Silver socks have cloudy lining | Court bans widely used flame


Silver socks have cloudy lining | Court bans widely used flame retardant. Naomi Lubick and Kellyn Betts. Environ. Sci. Technol. , 2008, 42 (11), pp 39...
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Silver socks have cloudy lining

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batch soaked in Tempe, Ariz., tap water for a more realistic washing. The nanosilver particles clumped together in the cloth itself as well as in the wash, which was not surprising, Westerhoff says. Some of the socks had tiny corkPROJECT ON EMERGING NANOTECHNOLOGIES/HEIDI FANCHER

Tiny particles of silver meant to keep socks microbe-free may not work for long. New research shows that the nanomaterials tend to wash out of the textiles they are meant to treat, and once the silver goes down the drain, it may end up in the biosolids left over from wastewater treatment processes. Researchers from Arizona State University report on the fate of nanosilver from treated socks in ES&T (pp 4133–4139). The research is “the first hard data” on the release of nanosilver from textiles in a domestic setting, says Bernd Nowack, a researcher at the Swiss Federal Laboratories for Materials Testing and Research (Empa). Graduate student Troy Benn and his thesis adviser Paul Westerhoff tested six brands of nanosilvertreated socks on the market. The researchers measured the nanosilver content of the socks in several ways, including digesting the materials in acid to examine the remaining silver and measuring the socks’ silver content directly with scanning and transmission electron microscopy. After determining the nanosilver content of the textiles, the researchers put the socks through the wash. The socks soaked in 1- or 24-hour-long wash cycles in distilled water without detergent to limit variables in the tests. One

Nanosilver particles in socks come out in the wash and into the environment.

screw-shaped nanosilver particles that stuck like burrs to the fabric, clinging more tightly than some simpler nanosilver forms. Nevertheless, some of the socks lost the bulk of their nanosilver after two to four washings, the team found. The new

Court bans widely used flame retardant On April 1, the European Court of Justice, the EU’s highest court, banned the use of the Deca BDE flame retardant, the only PBDE now used in Europe and North America. The ban is set to take effect on July 1. Deca BDE is a brominated flame retardant used in electrical and electronic equipment. It was originally prohibited in 2002 under the EU’s Restriction of Hazard-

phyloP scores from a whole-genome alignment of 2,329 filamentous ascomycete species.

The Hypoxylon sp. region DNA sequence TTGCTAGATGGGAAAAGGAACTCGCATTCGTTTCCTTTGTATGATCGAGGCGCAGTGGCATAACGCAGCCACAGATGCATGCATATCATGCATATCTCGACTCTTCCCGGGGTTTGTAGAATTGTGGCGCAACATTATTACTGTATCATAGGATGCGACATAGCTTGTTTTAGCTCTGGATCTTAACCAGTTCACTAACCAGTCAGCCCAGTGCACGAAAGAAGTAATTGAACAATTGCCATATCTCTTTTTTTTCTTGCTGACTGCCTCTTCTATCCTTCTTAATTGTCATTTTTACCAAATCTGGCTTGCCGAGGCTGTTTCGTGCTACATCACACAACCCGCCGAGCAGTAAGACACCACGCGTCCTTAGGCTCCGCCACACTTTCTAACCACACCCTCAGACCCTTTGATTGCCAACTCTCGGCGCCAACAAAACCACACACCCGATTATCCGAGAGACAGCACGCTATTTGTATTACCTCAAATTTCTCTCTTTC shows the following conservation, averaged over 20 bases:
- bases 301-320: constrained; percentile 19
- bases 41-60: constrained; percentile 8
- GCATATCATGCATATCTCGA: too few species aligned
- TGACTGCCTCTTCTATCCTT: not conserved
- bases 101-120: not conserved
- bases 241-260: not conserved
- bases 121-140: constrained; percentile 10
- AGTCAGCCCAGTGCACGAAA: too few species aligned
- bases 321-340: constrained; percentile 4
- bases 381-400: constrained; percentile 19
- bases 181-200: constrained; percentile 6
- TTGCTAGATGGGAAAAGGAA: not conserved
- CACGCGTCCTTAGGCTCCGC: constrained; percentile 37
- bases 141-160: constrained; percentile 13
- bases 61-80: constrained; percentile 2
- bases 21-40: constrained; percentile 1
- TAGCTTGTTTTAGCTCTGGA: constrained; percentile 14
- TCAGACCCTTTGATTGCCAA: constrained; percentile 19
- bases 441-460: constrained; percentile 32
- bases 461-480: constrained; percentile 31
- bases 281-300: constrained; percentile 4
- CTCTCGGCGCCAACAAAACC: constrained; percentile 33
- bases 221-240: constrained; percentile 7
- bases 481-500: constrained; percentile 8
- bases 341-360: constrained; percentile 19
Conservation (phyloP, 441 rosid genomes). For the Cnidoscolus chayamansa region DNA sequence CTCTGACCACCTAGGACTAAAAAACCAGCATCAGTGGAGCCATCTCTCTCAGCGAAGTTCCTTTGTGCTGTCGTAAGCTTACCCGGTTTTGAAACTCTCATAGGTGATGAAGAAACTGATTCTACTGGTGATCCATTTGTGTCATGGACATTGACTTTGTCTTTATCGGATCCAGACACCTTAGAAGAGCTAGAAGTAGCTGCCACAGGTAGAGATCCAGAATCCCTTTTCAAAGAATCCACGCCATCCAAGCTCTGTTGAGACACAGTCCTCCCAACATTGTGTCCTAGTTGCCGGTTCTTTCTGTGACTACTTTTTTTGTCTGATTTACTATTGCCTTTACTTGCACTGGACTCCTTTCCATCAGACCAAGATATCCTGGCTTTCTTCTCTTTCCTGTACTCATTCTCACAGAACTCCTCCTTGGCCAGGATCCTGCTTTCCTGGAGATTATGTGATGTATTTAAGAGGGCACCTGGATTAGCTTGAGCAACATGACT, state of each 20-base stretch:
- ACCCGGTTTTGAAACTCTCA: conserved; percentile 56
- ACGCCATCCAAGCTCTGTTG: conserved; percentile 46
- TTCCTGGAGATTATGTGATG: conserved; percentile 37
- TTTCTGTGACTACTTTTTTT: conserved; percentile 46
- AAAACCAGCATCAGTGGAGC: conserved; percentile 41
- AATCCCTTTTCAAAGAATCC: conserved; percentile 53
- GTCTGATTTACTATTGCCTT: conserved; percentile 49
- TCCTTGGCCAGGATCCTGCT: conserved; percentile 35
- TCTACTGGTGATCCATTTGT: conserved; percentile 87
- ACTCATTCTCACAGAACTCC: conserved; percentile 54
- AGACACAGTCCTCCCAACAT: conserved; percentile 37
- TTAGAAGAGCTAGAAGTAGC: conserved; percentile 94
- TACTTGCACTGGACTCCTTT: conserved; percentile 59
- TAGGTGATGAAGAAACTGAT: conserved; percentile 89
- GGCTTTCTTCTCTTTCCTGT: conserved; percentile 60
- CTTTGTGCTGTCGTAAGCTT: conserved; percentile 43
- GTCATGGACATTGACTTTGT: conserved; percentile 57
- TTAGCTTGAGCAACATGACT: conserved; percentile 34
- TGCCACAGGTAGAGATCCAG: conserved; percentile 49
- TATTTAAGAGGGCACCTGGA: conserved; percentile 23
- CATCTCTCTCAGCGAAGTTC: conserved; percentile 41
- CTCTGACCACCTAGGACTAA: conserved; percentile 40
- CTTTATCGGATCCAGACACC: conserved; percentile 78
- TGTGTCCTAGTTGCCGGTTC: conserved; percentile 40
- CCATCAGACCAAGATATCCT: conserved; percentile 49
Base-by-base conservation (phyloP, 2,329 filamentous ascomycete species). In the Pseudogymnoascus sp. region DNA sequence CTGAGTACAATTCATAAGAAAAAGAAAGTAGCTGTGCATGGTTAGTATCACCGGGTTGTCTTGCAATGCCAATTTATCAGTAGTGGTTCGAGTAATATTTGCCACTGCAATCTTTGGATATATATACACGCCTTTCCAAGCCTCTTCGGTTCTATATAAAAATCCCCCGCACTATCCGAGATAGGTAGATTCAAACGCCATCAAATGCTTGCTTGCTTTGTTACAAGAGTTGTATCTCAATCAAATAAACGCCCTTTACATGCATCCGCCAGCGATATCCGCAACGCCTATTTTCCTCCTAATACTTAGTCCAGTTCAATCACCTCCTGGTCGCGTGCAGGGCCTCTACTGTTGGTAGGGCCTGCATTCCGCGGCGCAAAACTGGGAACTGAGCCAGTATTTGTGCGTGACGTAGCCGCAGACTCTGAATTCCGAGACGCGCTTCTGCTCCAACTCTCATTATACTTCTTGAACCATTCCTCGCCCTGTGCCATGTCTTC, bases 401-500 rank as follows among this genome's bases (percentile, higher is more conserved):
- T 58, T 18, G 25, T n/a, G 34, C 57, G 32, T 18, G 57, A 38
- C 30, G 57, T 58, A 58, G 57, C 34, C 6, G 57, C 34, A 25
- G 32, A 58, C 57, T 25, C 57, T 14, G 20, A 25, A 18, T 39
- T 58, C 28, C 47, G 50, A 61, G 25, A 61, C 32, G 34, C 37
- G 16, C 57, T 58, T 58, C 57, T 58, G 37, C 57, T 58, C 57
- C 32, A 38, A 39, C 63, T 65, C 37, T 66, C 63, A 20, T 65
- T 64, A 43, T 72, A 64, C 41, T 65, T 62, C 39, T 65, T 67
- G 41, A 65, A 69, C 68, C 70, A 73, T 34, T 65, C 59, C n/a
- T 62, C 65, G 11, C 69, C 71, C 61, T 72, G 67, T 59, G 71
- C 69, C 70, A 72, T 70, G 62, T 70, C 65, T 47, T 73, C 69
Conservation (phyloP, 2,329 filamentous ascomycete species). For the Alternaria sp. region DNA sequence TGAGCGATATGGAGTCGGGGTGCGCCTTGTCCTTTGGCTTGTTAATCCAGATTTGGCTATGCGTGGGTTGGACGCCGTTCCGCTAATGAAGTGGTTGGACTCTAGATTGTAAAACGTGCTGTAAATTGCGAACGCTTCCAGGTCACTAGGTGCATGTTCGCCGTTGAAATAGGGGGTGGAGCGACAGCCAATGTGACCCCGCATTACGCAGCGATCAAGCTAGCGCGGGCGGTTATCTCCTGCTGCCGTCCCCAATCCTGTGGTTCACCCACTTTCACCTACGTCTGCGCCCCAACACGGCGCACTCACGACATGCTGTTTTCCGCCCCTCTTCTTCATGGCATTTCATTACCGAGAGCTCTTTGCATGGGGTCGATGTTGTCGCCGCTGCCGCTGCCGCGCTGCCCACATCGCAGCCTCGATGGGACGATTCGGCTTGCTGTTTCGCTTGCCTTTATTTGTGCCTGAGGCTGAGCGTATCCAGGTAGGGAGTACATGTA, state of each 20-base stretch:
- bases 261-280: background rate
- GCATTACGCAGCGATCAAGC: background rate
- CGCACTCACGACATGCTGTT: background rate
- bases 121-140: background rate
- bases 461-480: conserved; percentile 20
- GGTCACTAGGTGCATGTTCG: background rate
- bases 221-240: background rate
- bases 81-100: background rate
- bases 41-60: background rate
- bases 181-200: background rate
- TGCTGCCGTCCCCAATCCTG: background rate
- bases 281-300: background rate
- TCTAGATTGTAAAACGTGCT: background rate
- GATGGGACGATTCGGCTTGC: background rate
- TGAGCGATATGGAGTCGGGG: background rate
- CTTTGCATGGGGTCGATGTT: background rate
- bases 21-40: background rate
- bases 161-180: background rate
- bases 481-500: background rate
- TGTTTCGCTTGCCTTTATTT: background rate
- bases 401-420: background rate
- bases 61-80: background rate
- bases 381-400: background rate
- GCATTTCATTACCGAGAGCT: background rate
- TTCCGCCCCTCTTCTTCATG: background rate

ous Substances (RoHS) directive. When the European Commission lifted the ban on its use in plastics in 2005, the European Parliament challenged that decision. The Bromine Science and Environmental Forum (BSEF), an industry group, contends that Deca BDE is safe. “After 10 years of scientific research and more than 588 studies conducted and/or reviewed [in Deca BDE’s EU risk assessment],

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research is “very simple, but it had to be done,” Nowack says. “It’s difficult to know what exactly is in these commercial products.” The researchers also tested activated sludge from a local wastewater treatment plant and found that it contained most of the silver washed out of the socks. Wastewater discharge may be an important environmental source of nanosilver, Westerhoff says, but biosolids might capture most of the particles. “It really changes the route of nanomaterials into the environment,” he adds. “How much of that silver would be land-applied?” Although Benn and Westerhoff cannot pinpoint exact amounts, they estimate that more than half of the nanoparticles dissolve into ionic silver. Westerhoff adds that the ionic silver could react with sulfur to eventually form silver sulfides in the environment. Past research shows minimal damage from silver nanoparticles to fish, but the effects remain unknown for other creatures. Silver sulfide is less toxic than silver alone but more persistent and may be more biologically available. Recent modeling analyzing the risk to freshwater ecosystems (Sci. Total Environ. 2008, 390, 396–409) resulted in estimates that nanotreated commercial products would emit about 15% of all silver in EU rivers and streams. —NAOMI LUBICK

both the environment and human risk assessment reports concluded that there is no significant risk,” according to BSEF. However, Deca BDE is known to degrade into other toxic and already banned forms of PBDEs, says Christian Farrar-Hockley of the Health and Environment Alliance, a nonprofit group. Its presence in our environment represents “a continuous potential threat to the healthy reproductive development of children,” he says. —KELLYN BETTS